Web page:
But is it entirely your heating system that’s causing your discomfort? The home's comfort is also important. The system can be secondary when it comes to the home's efficiency. If your home is not retaining the heat the system places in it, one cannot blame the heating system. Even with a top of the line system, if the home cannot hold the heat within its walls and it leaks out, that new efficient system will still need to run more to replace the escaping heated air. Not only does energy costs increase, but your level of comfort suffers as well. Blower fans run more, increasing energy use, and moisture levels drop causing those discomforts of dry air, etc.
Friday, October 2 is the deadline for community organizations to apply for fall RoundUp® grants. RoundUp is a program that rounds up participating member bills to the next dollar, providing an opportunity for community organizations to apply for funding for worthwhile projects. About $10,000 is distributed by the community trust board twice a year.
Applications are due in the headquarters office by Friday, October 2 at 4:30 p.m.
Application forms along with instructions can
be obtained by calling the office at (218) 743-3131 or toll free 1(800) 762-4048, by e-mail to email@example.com or online at www.NorthItascaElectric.com.
“It’s only in a co-op that you can do this,” said Sandra Ortman, wife of former North Itasca Electric CEO Jeff Ortman.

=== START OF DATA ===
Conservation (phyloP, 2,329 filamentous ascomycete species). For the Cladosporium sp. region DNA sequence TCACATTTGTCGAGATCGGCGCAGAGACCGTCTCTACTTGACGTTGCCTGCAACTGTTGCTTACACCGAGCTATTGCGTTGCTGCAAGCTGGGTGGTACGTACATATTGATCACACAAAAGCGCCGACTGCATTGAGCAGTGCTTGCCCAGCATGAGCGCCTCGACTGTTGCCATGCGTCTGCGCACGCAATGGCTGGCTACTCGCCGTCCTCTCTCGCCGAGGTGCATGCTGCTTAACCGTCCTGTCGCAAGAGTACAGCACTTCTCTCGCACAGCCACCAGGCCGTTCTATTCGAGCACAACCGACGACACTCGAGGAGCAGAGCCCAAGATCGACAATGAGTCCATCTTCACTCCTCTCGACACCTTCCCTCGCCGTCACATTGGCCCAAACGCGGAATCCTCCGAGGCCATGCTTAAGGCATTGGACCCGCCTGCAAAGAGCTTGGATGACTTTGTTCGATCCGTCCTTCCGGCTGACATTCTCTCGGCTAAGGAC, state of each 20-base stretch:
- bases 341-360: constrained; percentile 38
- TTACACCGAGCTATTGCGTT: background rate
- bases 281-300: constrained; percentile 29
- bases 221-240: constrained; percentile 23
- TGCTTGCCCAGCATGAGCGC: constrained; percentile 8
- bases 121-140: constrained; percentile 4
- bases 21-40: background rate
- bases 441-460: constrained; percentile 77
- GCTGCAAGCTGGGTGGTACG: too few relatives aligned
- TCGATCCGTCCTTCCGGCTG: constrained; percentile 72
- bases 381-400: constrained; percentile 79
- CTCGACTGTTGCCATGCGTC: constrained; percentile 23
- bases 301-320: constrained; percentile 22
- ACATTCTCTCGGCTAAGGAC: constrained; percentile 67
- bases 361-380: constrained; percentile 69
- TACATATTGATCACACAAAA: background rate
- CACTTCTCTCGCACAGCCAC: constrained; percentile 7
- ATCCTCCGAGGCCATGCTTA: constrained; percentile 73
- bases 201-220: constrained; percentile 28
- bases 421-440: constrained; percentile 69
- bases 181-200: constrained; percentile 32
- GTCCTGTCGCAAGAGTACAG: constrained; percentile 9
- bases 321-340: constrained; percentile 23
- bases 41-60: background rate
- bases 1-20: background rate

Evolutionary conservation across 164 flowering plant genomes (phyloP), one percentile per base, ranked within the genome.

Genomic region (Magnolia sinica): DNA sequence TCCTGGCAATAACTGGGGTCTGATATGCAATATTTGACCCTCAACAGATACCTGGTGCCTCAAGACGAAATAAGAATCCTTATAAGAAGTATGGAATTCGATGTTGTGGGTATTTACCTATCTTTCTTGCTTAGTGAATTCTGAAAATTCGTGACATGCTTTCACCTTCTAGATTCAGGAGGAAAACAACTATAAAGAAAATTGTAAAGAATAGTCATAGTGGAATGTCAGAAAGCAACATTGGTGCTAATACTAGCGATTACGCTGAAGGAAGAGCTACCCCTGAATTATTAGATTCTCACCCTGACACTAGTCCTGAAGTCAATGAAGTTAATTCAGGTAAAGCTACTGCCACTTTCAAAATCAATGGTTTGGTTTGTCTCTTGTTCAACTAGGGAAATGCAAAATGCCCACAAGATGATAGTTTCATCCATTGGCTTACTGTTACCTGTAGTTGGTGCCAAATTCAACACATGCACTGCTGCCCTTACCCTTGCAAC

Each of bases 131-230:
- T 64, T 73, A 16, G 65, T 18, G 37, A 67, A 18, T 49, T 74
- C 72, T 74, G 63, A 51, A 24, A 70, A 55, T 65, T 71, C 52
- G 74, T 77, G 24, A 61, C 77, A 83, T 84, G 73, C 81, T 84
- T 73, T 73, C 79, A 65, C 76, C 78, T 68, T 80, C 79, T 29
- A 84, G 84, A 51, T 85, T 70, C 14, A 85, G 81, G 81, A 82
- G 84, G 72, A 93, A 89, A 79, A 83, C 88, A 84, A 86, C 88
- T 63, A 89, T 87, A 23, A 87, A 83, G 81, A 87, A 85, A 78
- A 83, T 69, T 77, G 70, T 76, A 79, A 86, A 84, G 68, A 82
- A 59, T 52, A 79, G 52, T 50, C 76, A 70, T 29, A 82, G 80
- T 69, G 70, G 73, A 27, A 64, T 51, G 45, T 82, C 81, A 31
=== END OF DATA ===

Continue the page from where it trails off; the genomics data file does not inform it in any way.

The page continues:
She was speaking at the dedication of the new Ortman Substation and transmission line on August 20. The 22 mile line, now energized, provides North Itasca Electric a loop feed and second power source.
It was a $10 million project, too much for a small business to develop, but in a cooperative setting like Great River Energy
a small member receives equal attention. Even though the project did not result in electricity sales, pointed out CEO Jared Echternach, the members of GRE supported the project expense for its benefits to North Itasca Electric.
Annual meeting of Northern Itasca Hospital District, 11 a.m. at Bigfork Valley
Opening of The Long Journey: paintings by Georgi Tsenov at the Edge Center in Bigfork. Meet the artist at the opening reception on Sept. 4, 5-7 p.m. Gallery open 10 a.m.-4 p.m. Thursday-Saturday. Exhibit continues through Sept. 26. Free admission.
Bigfork School Open House for student families, 4-6 p.m. Elementary backpack distribution while supplies last.
Storytelling, Marcell Town Hall, 6:30 p.m. Everyone welcome, treats and coffee served.
Labor Day - North Itasca Electric headquarters CLOSED.
First day of school, Bigfork, Deer River, Northome schools
ISD 317 (Deer River) $10.59 million general obligation bond issue referendum. In North Itasca Electric service area polling places at King Elementary, Jesse Lake Lutheran Church and Inger Community Center. Polls open noon - 8 p.m. Absentee ballots available at the school.
ISD 318 School Board meets in board room, Admin. Bldg., 7 p.m. (6:30 p.m. public forum). Attend via telepresence at Bigfork School.
Stop and Stitch at Marcell Family Center, 9:30 a.m.-2 p.m. Bring $1, project to work on and a sack lunch. Come and go. Contact Rhonda 259-9220 or Judy at 832-3237